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David Romer

David Romer is Herman Royer Professor of Political Economy at the University of California, Berkeley.

Titles by This Editor

Macroeconomic Policy after the Crisis

Since 2008, economic policymakers and researchers have occupied a brave new economic world. Previous consensuses have been upended, former assumptions have been cast into doubt, and new approaches have yet to stand the test of time. Policymakers have been forced to improvise and researchers to rethink basic theory. George Akerlof, Nobel Laureate and one of this volume’s editors, compares the crisis to a cat stuck in a tree, afraid to move. In April 2013, the International Monetary Fund brought together leading economists and economic policymakers to discuss the slowly emerging contours of the macroeconomic future. This book offers their combined insights.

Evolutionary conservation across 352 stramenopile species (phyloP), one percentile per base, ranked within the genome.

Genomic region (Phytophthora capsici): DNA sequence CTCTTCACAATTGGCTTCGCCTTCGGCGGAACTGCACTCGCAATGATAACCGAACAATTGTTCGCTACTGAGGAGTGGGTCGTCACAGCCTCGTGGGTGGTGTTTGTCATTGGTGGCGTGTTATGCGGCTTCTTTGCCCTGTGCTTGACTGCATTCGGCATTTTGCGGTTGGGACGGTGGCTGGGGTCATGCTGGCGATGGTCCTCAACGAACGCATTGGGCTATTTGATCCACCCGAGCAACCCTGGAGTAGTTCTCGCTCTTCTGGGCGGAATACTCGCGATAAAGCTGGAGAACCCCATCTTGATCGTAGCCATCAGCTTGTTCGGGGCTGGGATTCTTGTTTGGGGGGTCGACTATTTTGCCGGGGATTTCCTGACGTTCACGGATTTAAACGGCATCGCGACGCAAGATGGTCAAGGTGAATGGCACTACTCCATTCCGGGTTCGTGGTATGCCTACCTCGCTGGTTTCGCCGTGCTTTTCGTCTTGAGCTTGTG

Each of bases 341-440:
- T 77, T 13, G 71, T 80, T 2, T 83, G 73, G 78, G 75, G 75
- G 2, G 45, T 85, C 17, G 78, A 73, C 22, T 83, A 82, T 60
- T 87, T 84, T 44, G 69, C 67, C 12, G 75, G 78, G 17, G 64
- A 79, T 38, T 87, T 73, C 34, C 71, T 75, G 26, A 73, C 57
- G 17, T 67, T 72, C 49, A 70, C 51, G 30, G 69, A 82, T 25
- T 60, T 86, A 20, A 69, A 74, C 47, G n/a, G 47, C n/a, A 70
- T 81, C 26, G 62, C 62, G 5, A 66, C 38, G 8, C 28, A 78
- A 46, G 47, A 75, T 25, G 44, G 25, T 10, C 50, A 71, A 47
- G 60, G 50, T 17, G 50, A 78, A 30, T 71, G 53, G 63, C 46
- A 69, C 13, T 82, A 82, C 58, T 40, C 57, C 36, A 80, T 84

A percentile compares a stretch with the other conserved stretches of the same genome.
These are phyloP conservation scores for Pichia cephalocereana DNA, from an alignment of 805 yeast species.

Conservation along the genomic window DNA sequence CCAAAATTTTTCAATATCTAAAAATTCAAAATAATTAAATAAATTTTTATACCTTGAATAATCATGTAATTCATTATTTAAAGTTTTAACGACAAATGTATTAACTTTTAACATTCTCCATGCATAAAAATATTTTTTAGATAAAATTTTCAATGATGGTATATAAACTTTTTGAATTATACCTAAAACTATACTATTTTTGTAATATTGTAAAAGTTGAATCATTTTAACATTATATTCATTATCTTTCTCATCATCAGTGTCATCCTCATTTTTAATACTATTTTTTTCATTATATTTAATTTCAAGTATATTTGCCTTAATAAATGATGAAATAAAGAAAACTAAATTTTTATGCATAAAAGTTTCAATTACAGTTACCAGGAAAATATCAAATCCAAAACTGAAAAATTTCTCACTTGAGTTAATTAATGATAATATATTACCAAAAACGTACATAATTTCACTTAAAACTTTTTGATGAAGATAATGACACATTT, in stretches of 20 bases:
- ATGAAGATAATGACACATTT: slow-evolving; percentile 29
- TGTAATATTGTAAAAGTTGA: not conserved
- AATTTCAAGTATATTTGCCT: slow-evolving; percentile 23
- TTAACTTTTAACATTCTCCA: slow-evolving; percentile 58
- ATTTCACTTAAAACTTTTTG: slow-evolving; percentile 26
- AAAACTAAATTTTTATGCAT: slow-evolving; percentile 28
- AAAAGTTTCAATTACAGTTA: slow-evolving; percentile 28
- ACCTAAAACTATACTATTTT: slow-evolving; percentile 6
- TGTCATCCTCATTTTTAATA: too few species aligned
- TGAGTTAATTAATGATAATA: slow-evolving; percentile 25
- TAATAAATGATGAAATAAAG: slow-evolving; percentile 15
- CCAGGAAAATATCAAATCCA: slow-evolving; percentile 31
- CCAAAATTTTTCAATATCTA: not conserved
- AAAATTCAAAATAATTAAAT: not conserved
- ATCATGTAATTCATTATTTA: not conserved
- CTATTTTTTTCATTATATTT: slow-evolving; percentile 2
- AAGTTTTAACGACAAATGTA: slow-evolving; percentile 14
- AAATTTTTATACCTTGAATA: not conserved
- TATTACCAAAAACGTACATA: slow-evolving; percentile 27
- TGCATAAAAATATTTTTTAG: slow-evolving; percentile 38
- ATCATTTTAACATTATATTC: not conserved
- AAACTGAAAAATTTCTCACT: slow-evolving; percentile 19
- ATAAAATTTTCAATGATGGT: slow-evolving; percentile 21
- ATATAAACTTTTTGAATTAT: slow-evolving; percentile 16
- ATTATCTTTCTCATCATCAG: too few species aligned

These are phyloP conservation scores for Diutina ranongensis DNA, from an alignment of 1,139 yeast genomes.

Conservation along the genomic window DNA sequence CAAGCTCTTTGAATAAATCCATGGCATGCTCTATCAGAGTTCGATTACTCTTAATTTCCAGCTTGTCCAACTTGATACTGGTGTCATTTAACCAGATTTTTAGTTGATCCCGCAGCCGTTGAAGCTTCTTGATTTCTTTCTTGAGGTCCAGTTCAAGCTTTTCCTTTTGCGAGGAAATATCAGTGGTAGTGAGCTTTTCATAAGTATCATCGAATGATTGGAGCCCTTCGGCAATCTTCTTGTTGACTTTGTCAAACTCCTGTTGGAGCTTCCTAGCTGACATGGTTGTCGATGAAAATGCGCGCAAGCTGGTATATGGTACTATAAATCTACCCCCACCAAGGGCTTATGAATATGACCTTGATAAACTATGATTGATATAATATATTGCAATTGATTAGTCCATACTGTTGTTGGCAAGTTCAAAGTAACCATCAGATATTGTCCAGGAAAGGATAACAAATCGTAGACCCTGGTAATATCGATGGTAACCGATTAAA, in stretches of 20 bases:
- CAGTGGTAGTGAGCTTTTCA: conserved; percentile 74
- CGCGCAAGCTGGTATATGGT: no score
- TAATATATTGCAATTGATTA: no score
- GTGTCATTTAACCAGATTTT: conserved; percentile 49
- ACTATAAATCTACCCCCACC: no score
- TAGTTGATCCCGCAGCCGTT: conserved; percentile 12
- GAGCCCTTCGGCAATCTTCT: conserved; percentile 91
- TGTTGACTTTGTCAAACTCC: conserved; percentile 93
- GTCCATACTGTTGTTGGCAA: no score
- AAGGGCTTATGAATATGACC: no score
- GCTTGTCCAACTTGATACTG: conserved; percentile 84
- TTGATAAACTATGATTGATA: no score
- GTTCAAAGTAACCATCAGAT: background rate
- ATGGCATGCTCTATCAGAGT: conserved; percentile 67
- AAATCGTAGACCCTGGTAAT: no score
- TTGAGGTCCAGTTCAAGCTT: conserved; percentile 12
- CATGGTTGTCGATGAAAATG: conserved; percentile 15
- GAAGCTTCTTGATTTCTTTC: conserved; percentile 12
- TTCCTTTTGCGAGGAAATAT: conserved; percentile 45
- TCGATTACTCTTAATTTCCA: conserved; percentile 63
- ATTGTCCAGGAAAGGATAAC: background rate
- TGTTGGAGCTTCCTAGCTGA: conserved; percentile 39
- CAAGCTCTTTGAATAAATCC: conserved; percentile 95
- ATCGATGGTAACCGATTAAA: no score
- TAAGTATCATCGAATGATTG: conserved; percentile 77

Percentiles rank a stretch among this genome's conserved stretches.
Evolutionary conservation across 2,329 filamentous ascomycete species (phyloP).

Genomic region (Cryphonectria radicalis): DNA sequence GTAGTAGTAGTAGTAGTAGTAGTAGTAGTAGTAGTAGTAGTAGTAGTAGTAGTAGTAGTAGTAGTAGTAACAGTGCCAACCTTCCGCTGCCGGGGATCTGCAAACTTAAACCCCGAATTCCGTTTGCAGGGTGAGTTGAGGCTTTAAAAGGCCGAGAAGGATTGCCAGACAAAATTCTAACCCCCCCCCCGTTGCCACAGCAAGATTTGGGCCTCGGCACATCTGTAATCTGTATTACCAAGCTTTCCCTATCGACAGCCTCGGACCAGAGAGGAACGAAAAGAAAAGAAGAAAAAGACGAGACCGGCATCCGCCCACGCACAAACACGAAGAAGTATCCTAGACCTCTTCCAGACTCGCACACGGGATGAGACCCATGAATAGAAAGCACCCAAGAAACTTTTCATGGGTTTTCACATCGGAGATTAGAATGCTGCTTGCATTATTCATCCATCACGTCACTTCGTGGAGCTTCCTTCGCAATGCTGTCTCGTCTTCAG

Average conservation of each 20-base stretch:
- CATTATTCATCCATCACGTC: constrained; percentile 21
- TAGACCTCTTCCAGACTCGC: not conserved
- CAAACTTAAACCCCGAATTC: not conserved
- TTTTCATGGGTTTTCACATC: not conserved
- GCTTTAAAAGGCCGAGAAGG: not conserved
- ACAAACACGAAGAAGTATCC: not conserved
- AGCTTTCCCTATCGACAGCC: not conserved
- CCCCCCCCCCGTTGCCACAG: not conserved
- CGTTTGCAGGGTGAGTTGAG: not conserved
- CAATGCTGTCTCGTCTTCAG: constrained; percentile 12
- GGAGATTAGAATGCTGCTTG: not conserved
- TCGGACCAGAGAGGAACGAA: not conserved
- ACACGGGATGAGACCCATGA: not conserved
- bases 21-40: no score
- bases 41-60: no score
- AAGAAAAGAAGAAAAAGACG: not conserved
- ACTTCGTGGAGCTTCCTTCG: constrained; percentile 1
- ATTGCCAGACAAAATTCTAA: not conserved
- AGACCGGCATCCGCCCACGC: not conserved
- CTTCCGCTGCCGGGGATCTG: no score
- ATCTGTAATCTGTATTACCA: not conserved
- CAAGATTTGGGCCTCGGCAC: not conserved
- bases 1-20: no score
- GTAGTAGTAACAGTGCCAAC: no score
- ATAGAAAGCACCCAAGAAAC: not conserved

The editors and contributors--who include the Nobel Laureate and bestselling author Joseph Stiglitz, Federal Reserve Vice Chair Janet Yellen, and the former Governor of the Bank of Israel Stanley Fischer--consider the lessons learned from the crisis and its aftermath. They discuss, among other things, post-crisis questions about the traditional policy focus on inflation; macroprudential tools (which focus on the stability of the entire financial system rather than of individual firms) and their effectiveness; fiscal stimulus, public debt, and fiscal consolidation; and exchange rate arrangements.

Leading Economists Reassess Economic Policy

In 2011, the International Monetary Fund invited prominent economists and economic policymakers to consider the brave new world of the post-crisis global economy. The result is a book that captures the state of macroeconomic thinking at a transformational moment.

The crisis and the weak recovery that has followed raise fundamental questions concerning macroeconomics and economic policy. These top economists discuss future directions for monetary policy, fiscal policy, financial regulation, capital-account management, growth strategies, the international monetary system, and the economic models that should underpin thinking about critical policy choices.